Advertisement

Deficient Amygdala Habituation to Threatening Stimuli in Borderline Personality Disorder Relates to Adverse Childhood Experiences

      Abstract

      Background

      Heightened amygdala response to threatening cues has been repeatedly observed in borderline personality disorder (BPD). A previous report linked hyperactivation to deficient amygdala habituation to repeated stimuli, but the biological underpinnings are incompletely understood.

      Methods

      We examined a sample of 120 patients with BPD and 115 healthy control subjects with a well-established functional magnetic resonance imaging emotional face processing task to replicate the previously reported amygdala habituation deficit in BPD and probed this neural phenotype for associations with symptom severity and early social risk exposure.

      Results

      Our results confirm a significant reduction in amygdala habituation to repeated negative stimuli in BPD (pFWE = .015, peak-level familywise error [FWE] corrected for region of interest). Post hoc comparison and regression analysis did not suggest a role for BPD clinical state (pFWE > .56) or symptom severity (pFWE > .45) for this phenotype. Furthermore, deficient amygdala habituation was significantly related to increased exposure to adverse childhood experiences (pFWE = .013, region of interest corrected).

      Conclusions

      Our data replicate a prior report on deficient amygdala habituation in BPD and link this neural phenotype to early adversity, a well-established social environmental risk factor for emotion dysregulation and psychiatric illness.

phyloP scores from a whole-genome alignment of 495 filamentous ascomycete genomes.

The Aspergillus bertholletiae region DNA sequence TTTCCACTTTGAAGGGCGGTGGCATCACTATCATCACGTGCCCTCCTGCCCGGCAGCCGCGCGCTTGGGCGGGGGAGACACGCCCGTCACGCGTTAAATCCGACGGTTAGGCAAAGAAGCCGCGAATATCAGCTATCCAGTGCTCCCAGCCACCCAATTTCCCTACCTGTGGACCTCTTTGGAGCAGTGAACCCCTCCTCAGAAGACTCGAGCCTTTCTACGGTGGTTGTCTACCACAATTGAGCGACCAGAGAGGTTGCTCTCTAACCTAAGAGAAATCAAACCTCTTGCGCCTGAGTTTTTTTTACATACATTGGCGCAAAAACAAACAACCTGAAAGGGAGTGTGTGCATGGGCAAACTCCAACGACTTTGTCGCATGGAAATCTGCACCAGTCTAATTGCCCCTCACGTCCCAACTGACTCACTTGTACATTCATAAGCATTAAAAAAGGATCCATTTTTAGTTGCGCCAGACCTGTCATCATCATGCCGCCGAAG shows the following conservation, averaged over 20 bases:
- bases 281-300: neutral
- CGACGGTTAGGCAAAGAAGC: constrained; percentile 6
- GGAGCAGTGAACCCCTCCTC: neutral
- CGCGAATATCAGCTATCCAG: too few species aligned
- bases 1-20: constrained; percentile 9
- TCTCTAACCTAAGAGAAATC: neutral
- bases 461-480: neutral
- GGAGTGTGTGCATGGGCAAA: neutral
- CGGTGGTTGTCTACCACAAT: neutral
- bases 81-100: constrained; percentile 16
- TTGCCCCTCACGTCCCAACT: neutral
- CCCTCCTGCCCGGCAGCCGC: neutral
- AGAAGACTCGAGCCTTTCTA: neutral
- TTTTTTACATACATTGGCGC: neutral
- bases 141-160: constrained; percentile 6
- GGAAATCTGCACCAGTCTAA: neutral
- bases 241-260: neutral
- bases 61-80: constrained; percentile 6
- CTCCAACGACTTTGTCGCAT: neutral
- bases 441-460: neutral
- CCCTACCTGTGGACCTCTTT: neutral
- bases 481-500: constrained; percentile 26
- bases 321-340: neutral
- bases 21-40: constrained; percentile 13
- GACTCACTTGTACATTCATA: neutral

Keywords

      To read this article in full you will need to make a payment

      Purchase one-time access:

      Academic & Personal: 24 hour online accessCorporate R&D Professionals: 24 hour online access
      One-time access price info
      • For academic or personal research use, select 'Academic and Personal'
      • For corporate R&D use, select 'Corporate R&D Professionals'

      Subscribe:

      Subscribe to Biological Psychiatry
      Already a print subscriber? Claim online access
      Already an online subscriber? Sign in
      Institutional Access: Sign in to ScienceDirect

      References

        • Schmahl C.
        • Herpertz S.C.
        • Bertsch K.
        • Ende G.
        • Flor H.
        • Kirsch P.
        • et al.
        Mechanisms of disturbed emotion processing and social interaction in borderline personality disorder: State of knowledge and research agenda of the German Clinical Research Unit.
        Borderline Personal Disord Emot Dysregul. 2014; 1: 12
        • Tomko R.L.
        • Trull T.J.
        • Wood P.K.
        • Sher K.J.
        Characteristics of borderline personality disorder in a community sample: Comorbidity, treatment utilization, and general functioning.
        J Person Disord. 2014; 28: 734-750
        • Tragesser S.L.
        • Solhan M.
        • Schwartz-Mette R.
        • Trull T.J.
        The role of affective instability and impulsivity in predicting future BPD features.
        J Person Disord. 2007; 21: 603-614
        • Linehan M.M.
        • Kehrer C.A.
        Borderline personality disorder.
        in: Barlow D.H. Clinical Handbook of Psychological Disorders: A Step-By-Step Treatment Manual. 2 ed. Guilford Press, New York1993: 396-441
        • Leichsenring F.
        • Leibing E.
        • Kruse J.
        • New A.S.
        • Leweke F.
        Borderline personality disorder.
        Lancet. 2011; 377: 74-84
        • Torgersen S.